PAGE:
Over New Year’s, I purchased a car.
It was a wild experience. At the dealership I bought from, there wasn’t a single new car on the lot.
Read that again: not a single new car.
Wait time for a new car exceeded three months, and many of the units in the upcoming shipment were already sold. Used cars weren’t easy to come by, either. For the model I wanted, a Toyota 4Runner, only two vehicles were on the lot – where usually an entire section of the lot is full.
Because of the dearth of new cars, used vehicle prices have skyrocketed. In most states, used car prices shot up 30 percent over the previous January – and more than 40 percent in some states.
The American car shortage stems from a seemingly unlikely source: a microchip shortage in Taiwan, and ultimately the COVID-19 lockdowns. In 2020, manufacturing of microchips in Taiwan was disrupted; because of it, in 2021 and 2022, the price of vehicles exploded.
Modern cars are filled with semiconductor chips – small microchips that manage the electrical systems in a vehicle. They’re used for everything from your remote starter, to your heated steering wheel, to your driver assist. The average new car contains hundreds of these chips.
More than 60 percent of the world’s semiconductors are manufactured in Taiwan.
At the beginning of the COVID-19 pandemic, chip production was scaled back, because people expected car sales to drop in the wake of lockdowns. That drop didn’t happen – and demand for other electronics increased sharply. People stuck at home needed better laptops for remote work and better entertainment systems for their free time, all of which use semiconductor chips.
These unexpected effects of COVID-19 lockdowns changed the semiconductor market.
Semiconductor manufacturers were suddenly stretched thin, and wait times for chips spiked – from 12 weeks in January of 2020 to 15 weeks in January of 2021. Those wait times stalled production of manufacturing companies who placed orders – which in turn slowed down the timeline for getting finished products to market.
The Taiwanese government also placed people under COVID quarantine restrictions. In January 2021 after a COVID outbreak at a hospital, 5,000 Taiwanese citizens who had visited the hospital were placed under mandatory 14-day quarantine, including chip factory employees – and in June of 2021, a COVID outbreak led the Taiwanese government to shut down factory operations and again halt semiconductor production.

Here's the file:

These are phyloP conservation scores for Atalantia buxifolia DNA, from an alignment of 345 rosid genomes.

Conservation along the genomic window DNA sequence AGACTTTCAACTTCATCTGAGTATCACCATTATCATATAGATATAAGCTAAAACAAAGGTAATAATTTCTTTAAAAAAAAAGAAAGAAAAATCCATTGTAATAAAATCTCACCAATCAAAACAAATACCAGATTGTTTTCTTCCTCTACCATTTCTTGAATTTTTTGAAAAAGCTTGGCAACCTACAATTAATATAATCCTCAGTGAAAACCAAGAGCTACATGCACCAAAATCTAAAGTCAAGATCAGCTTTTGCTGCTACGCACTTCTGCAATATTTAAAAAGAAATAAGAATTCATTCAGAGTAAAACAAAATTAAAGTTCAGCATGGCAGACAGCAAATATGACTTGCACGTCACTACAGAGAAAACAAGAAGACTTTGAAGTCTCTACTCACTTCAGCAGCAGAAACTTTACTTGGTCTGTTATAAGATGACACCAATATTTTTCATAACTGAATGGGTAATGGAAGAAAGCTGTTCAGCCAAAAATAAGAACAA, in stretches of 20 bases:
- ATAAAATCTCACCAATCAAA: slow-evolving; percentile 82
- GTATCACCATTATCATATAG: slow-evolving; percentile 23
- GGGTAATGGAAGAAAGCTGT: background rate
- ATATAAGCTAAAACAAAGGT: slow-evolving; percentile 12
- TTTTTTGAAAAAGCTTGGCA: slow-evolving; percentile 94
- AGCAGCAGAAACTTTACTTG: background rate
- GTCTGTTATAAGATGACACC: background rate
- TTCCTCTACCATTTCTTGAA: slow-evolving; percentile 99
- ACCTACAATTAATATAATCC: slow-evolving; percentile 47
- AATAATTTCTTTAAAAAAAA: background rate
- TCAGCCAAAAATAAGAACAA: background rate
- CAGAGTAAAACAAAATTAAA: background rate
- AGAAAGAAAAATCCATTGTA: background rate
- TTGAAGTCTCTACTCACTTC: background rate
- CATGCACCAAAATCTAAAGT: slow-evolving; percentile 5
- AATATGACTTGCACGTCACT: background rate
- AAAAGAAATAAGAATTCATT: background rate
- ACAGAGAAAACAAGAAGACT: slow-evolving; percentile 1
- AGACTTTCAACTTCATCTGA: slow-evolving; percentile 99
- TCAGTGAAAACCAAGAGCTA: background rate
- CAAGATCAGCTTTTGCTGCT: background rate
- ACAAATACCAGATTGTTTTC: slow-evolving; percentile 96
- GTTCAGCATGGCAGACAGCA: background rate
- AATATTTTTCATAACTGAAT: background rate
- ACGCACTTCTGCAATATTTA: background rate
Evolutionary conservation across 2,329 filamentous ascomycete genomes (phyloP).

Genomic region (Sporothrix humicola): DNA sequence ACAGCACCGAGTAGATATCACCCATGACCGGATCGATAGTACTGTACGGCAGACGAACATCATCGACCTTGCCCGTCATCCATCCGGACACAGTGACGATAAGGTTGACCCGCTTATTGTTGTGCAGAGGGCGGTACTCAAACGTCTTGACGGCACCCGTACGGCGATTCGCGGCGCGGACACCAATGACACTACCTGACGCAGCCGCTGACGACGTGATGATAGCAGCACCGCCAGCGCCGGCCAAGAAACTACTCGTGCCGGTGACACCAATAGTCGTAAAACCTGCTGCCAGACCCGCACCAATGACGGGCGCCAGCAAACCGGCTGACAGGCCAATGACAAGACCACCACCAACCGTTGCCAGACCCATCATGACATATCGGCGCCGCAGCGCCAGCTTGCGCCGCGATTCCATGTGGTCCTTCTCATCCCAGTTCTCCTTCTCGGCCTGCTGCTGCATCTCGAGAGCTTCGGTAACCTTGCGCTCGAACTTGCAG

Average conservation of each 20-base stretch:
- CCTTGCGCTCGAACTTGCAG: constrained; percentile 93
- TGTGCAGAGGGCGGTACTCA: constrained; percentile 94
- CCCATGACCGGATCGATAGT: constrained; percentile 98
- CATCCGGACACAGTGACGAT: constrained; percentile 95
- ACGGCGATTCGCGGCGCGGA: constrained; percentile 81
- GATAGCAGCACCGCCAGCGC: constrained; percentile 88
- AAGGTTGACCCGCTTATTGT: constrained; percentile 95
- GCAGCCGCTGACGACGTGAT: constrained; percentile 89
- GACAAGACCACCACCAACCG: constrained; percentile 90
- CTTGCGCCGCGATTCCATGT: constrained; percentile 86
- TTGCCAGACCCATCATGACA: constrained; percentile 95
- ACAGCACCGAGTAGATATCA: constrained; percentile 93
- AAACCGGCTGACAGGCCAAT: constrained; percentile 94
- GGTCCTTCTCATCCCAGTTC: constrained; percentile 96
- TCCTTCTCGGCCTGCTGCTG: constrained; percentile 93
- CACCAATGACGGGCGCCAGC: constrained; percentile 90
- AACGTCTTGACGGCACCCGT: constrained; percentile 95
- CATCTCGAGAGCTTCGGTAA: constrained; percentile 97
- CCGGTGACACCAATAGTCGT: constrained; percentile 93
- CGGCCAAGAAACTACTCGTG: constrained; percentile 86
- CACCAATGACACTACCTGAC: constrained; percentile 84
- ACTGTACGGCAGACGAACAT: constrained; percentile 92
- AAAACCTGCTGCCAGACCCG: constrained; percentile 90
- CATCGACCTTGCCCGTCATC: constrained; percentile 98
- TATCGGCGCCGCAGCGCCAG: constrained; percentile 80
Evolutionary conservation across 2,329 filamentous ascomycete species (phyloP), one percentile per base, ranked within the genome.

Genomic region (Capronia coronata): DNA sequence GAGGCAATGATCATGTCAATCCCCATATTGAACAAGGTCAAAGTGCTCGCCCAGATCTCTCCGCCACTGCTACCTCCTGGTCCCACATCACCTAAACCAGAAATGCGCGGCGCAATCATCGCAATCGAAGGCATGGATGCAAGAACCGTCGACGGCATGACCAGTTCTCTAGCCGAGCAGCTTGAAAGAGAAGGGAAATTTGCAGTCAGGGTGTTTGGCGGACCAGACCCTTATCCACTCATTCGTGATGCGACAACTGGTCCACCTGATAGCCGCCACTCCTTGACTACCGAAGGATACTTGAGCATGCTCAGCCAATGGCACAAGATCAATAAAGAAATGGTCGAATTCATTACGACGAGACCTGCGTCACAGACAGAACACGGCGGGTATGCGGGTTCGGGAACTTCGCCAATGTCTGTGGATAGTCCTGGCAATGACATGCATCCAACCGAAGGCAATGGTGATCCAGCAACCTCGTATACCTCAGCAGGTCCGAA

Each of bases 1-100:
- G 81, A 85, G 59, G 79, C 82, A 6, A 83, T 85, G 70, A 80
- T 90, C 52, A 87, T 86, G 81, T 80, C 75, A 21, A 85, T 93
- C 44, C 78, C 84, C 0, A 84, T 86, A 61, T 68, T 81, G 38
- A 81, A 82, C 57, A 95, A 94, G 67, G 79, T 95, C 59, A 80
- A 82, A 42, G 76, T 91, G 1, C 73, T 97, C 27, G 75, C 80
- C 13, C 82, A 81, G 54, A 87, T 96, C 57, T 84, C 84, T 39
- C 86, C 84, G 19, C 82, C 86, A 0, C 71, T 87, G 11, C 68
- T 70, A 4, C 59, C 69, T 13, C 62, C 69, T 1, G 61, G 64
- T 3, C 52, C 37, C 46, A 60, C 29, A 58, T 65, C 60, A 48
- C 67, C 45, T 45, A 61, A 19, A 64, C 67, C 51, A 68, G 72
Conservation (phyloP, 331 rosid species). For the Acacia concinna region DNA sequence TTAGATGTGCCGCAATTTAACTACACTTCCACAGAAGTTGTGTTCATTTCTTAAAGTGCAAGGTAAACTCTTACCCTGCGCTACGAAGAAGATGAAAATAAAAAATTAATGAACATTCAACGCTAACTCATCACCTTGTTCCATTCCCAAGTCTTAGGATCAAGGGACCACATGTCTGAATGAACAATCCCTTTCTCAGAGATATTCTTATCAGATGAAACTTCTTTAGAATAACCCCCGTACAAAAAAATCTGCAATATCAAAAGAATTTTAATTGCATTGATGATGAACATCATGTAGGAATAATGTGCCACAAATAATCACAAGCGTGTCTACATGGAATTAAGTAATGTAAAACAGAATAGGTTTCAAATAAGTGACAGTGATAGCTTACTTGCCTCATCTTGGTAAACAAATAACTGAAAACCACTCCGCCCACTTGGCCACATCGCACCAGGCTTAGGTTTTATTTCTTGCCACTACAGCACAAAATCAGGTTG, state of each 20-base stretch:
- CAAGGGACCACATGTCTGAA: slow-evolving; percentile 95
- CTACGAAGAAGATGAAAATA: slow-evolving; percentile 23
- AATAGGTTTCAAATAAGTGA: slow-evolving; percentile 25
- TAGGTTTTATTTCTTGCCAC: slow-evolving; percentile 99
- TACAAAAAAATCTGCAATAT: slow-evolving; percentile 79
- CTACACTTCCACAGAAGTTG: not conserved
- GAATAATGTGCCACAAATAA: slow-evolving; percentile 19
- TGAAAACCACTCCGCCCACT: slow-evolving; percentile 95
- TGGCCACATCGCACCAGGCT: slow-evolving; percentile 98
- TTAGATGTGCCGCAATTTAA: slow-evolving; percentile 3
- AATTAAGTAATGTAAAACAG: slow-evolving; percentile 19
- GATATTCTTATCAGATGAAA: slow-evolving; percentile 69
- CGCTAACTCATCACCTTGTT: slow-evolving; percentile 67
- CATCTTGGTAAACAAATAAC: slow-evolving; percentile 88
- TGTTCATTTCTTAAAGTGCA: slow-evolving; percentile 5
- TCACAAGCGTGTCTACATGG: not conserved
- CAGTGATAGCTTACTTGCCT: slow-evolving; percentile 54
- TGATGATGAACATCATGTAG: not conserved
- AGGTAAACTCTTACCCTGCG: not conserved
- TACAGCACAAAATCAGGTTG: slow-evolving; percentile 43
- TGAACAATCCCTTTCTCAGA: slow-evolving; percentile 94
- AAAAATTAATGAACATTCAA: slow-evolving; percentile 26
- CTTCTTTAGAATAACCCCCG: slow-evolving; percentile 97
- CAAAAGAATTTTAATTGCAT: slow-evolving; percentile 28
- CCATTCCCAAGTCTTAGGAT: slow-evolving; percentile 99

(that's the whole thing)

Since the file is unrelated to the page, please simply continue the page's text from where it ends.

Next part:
This series of events – miscalculating the demand for semiconductor chips, then losing production time due to COVID outbreaks – created a ripple effect that will reverberate in the economy for years.
As Leonard Read explained in I, Pencil, markets are connected in ways far more complex than any one person can understand. A single product is formed from “the configuration of creative human energies—millions of tiny know-hows configurating naturally and spontaneously in response to human necessity and desire and in the absence of any human masterminding!” A single product has numerous antecedents, many of them surprising.
Semiconductors are made primarily from silicon, which is manufactured from quartz crystals. Most of the quartz used in silicon production comes from a single region in Spruce Pine, North Carolina. That mine in turn requires equipment – drills or excavators, ventilation fans, lighting equipment, explosives, and personal gear for each miner. Heavy machinery requires fuel, which means mining production costs increase when the cost of fuel does.
Once the silicon makes it to Taiwan, production requires labor, power, and additional supplies (including phosphorus and boron to turn the silicon into chips). Any disruption to any antecedent affects the entire process.
A power plant outage in Taiwan can affect semiconductor production, as can COVID restrictions. A delay in chip production in Taiwan affects car manufacturing in China, which affects used car prices in America, which affects how much capital consumers have to spend on other products – which in turn influences demand, and on and on.
It’s an intricate web, and disruption to any one piece affects the whole.
Considering the web of inputs is so complex, it is also surprisingly resilient. A shortage of one item may prompt a company to switch to a different supplier, or a different ingredient. Large enough disruptions might warrant retrofitting a factory or revising production methods. These price signals, and the thousands of downstream adjustments made by each player in the supply chain, are built in.
But each disruption – especially large-scale interruptions like a factory shutting down and quarantining – leads to unexpected downstream effects.
When Taiwan’s semiconductor manufacturing faltered, it set off a chain reaction that resulted in barren car lots all over the US. In 2021, Ford’s production numbers were short by 1.25 million vehicles, and Toyota by 1.1 million. The car shortage isn’t going away, either – it may last well into 2023, and maybe even longer.
We may not even yet see all the trailing effects the chip shortage will have. If people are spending more money on cars, what goods won’t they be able to purchase? What opportunity cost will the prohibitive price of a car have on some people’s mobility and employability?
No resource is siloed in a single linear supply “chain.” The entire economy is a vast, interconnected self-organizing supply web: a “latticework” as economist Murray Rothbard called it. When one piece of a complex web is disrupted, reverberations echo down the line in places you wouldn’t expect. That’s why government interventions into the economy have so many consequences that are unintended and unpredictable—and why they should leave it alone.
The post Why There Wasn’t a Single New Car on the Lot When I Bought My Car was first published by the Foundation for Economic Education, and is republished here with permission. Please support their efforts.